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Opera Screams 'I Love You'

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Over the centuries, opera has covered and uncovered virtually every facet of romantic love. Here are five operatic moments conveying everything from young love in bloom to the suspicions of fading romance; from the power of seduction to the depths of lifelong commitment; and, of course, eternal love that can only be achieved in death.

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PUCCINI: "Che gelida manina" from La Boheme

In the first act of Puccini's La Boheme, poet Rodolfo and seamstress Mimi meet for the first time in a frigid attic apartment. Rodolfo introduces himself with the aria "Che gelida manina," saying that he lives in poverty, yet "squanders rhymes and love-songs like a lord." Taking Mimi's "cold little hand" in his own, Rodolfo offers to warm it, and before long, the two are more than just warm. That first, hesitant touch sets off fiery passion that quickly overwhelms their inhibitions. In a 1959 recording, tenor Carlo Bergonzi sings the aria with a sheen of gentle strength that's hard to resist.

SAINT-SAENS: "Mon coeur s'ouvre a ta voix" from Samson and Dalila

The instant romance that propels so many operas is often sparked by a powerful song of seduction. The temptress Dalila, in Camille Saint-Saëns' opera Samson and Dalila, delivers the goods in her aria "Mon coeur s'ouvre a ta voix" -- "At your voice, my heart unfolds." Poor Samson never stands a chance. Mezzo-soprano Marilyn Horne, playing one of opera's foremost femme fatales, made this superb recording in 1973.

VERDI: "Love Duet" from Otello

"Un bacio!" "A kiss! Just one more kiss!" Yes, the title character of Verdi's Otello does sing those words to his wife as the opera ends -- right after he strangles her. But we first hear them in the Act One duet "Gia nella notte densa" ("Now in the dark of night") before all their troubles begin, when Otello and Desdemona are still head over heels. Tenor Placido Domingo has been one of the greatest Otellos of all time; in this intense 1974 recording, he's joined by legendary American soprano Leontyne Price.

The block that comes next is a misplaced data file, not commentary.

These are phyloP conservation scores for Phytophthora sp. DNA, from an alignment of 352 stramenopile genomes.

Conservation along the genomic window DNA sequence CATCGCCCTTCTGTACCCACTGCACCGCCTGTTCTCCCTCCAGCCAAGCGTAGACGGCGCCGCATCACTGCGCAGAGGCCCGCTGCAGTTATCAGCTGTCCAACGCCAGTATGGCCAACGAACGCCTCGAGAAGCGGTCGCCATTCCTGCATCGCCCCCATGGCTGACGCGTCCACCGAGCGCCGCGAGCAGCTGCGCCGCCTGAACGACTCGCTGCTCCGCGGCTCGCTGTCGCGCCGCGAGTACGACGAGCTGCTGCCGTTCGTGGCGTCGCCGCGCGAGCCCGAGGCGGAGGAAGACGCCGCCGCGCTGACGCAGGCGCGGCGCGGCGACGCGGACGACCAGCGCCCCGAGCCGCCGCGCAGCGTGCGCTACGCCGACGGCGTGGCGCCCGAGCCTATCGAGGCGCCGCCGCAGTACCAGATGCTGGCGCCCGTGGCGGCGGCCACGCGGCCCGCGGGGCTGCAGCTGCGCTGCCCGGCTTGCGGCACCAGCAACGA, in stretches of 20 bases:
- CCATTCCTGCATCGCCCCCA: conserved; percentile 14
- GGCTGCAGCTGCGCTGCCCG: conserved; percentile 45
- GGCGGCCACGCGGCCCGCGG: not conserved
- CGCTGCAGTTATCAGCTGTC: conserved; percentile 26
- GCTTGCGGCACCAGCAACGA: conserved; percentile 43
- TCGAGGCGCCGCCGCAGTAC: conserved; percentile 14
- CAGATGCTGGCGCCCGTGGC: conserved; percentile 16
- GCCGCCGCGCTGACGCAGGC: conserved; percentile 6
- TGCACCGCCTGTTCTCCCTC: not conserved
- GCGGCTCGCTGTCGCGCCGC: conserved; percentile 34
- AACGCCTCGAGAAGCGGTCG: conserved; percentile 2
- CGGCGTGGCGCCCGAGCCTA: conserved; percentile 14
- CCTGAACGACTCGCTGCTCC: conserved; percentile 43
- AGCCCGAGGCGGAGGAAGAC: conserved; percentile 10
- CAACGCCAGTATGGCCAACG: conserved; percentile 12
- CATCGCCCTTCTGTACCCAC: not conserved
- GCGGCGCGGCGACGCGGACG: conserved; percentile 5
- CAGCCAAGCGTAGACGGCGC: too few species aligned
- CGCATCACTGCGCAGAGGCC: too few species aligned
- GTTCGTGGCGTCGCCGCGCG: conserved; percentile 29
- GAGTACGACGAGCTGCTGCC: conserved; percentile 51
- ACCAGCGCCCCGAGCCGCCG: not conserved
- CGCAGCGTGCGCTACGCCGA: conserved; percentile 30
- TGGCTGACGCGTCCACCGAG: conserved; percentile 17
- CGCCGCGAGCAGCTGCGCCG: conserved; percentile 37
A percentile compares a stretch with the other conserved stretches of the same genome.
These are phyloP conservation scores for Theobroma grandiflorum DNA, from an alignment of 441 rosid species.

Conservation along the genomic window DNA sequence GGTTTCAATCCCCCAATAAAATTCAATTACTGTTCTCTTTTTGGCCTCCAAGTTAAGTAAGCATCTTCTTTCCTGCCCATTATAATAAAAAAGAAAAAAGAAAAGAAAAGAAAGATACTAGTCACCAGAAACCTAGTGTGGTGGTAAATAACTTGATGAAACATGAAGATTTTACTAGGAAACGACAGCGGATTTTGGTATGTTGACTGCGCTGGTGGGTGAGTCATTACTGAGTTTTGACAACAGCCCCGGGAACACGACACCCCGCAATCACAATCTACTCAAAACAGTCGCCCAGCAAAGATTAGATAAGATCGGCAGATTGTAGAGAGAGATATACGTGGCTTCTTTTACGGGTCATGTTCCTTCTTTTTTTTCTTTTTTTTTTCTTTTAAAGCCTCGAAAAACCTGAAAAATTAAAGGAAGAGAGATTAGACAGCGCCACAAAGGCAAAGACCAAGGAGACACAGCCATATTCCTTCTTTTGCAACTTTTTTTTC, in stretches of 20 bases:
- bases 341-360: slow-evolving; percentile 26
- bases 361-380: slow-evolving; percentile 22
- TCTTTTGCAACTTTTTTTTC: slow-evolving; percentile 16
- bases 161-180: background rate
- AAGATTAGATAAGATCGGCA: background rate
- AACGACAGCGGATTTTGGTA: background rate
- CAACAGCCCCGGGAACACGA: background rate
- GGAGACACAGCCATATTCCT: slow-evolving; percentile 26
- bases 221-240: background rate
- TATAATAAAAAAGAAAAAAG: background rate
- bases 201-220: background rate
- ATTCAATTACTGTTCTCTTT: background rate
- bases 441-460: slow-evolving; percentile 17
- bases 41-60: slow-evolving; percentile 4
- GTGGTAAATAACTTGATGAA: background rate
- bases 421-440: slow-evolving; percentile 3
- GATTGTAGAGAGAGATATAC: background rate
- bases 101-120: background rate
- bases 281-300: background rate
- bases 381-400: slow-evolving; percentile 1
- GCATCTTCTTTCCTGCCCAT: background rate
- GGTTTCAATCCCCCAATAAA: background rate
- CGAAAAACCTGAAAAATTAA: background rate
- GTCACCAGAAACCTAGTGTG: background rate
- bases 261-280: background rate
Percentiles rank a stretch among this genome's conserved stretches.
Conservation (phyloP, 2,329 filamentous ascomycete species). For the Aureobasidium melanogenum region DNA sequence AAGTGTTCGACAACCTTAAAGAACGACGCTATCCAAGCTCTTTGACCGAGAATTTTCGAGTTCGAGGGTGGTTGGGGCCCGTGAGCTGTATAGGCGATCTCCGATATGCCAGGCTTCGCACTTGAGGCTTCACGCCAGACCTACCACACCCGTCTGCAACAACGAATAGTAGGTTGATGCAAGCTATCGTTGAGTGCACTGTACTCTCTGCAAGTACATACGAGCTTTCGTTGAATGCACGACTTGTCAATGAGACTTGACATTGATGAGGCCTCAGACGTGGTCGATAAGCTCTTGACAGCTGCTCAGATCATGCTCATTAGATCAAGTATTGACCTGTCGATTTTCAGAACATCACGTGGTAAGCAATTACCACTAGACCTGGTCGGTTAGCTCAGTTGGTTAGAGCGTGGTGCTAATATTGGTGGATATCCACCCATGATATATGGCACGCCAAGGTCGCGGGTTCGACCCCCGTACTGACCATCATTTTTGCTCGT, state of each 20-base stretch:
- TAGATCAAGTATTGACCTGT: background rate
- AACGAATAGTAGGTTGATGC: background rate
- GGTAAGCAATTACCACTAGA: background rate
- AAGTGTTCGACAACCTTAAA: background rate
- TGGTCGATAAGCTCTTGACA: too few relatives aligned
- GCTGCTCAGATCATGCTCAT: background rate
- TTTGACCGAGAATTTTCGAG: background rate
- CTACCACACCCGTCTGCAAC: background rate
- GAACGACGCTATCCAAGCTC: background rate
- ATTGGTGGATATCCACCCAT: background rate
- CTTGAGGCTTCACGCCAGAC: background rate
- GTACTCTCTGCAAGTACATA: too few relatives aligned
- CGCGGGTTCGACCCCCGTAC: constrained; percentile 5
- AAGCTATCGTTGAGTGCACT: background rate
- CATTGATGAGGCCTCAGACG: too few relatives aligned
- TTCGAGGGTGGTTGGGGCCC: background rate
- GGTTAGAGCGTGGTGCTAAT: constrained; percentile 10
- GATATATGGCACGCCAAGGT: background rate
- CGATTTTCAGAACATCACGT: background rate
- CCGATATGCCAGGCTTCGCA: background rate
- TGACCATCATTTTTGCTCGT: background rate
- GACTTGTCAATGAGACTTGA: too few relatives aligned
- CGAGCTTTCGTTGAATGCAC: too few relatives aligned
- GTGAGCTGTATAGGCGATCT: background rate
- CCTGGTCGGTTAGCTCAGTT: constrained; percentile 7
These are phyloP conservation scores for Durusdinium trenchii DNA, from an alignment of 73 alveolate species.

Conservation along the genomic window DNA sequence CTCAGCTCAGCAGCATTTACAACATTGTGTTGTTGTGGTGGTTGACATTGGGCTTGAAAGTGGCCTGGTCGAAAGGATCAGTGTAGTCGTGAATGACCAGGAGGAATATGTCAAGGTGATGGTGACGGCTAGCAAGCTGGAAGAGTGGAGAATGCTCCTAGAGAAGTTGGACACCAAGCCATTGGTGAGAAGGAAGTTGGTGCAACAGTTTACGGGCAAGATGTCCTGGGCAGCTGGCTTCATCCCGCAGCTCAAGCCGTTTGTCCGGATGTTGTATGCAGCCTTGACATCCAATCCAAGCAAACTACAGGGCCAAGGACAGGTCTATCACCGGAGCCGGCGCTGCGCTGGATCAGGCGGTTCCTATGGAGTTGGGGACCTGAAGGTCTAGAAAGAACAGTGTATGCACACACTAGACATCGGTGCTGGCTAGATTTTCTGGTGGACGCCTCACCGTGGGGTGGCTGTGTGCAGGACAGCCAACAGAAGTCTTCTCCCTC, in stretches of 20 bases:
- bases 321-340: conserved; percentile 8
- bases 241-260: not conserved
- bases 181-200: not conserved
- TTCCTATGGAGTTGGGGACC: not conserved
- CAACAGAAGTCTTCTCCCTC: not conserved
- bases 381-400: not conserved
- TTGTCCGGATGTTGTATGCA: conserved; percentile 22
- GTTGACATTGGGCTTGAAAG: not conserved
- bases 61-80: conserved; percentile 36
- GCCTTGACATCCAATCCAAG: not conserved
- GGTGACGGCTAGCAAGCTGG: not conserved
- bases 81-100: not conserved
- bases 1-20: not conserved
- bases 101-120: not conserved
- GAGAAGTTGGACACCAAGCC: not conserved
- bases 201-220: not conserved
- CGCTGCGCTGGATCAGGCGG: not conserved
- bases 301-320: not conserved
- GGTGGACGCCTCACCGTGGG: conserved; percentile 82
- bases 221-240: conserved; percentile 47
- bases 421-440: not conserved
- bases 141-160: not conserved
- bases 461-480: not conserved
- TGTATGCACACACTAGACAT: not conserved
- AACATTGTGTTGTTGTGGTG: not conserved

MOZART: "Dove sono" from The Marriage of Figaro

Moments of doubt and suspicion are unwelcome guests on Valentine's Day, but they're unavoidable in all too many romances. The emotional complexities in Mozart's The Marriage of Figaro continually bedevil the opera's various loving couples. The struggles of marriage lead Countess Almaviva to sing "Dove sono i bei momenti" -- "Where are the happy moments?" In this wiltingly beautiful aria, she remembers the good old days, when the Count was a truly devoted husband. Soprano Kiri te Kanawa's eloquent performance conveys both poignancy and resolve.

WAGNER: Isolde's "Liebestod" from Tristan und Isolde

Opera gives us plenty of moments when death becomes love's ultimate and eternal declaration, but none is more transcendent than Isolde's Liebestod (literally "Love-Death"), from Richard Wagner's Tristan and Isolde. After Tristan dies, Isolde gazes ecstatically at his body and sings, "How gently and quietly he smiles." As the aria's final notes float gently like falling leaves, Isolde is overwhelmed by a feeling of "supreme bliss," and dies. Soprano Jessye Norman recorded this shimmering and deeply felt Liebestod in 1975.

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Bruce Scott
Bruce Scott is supervising producer of World of Opera. He also produces NPR's long-running, annual special Chanukah Lights, with Susan Stamberg and Murray Horwitz.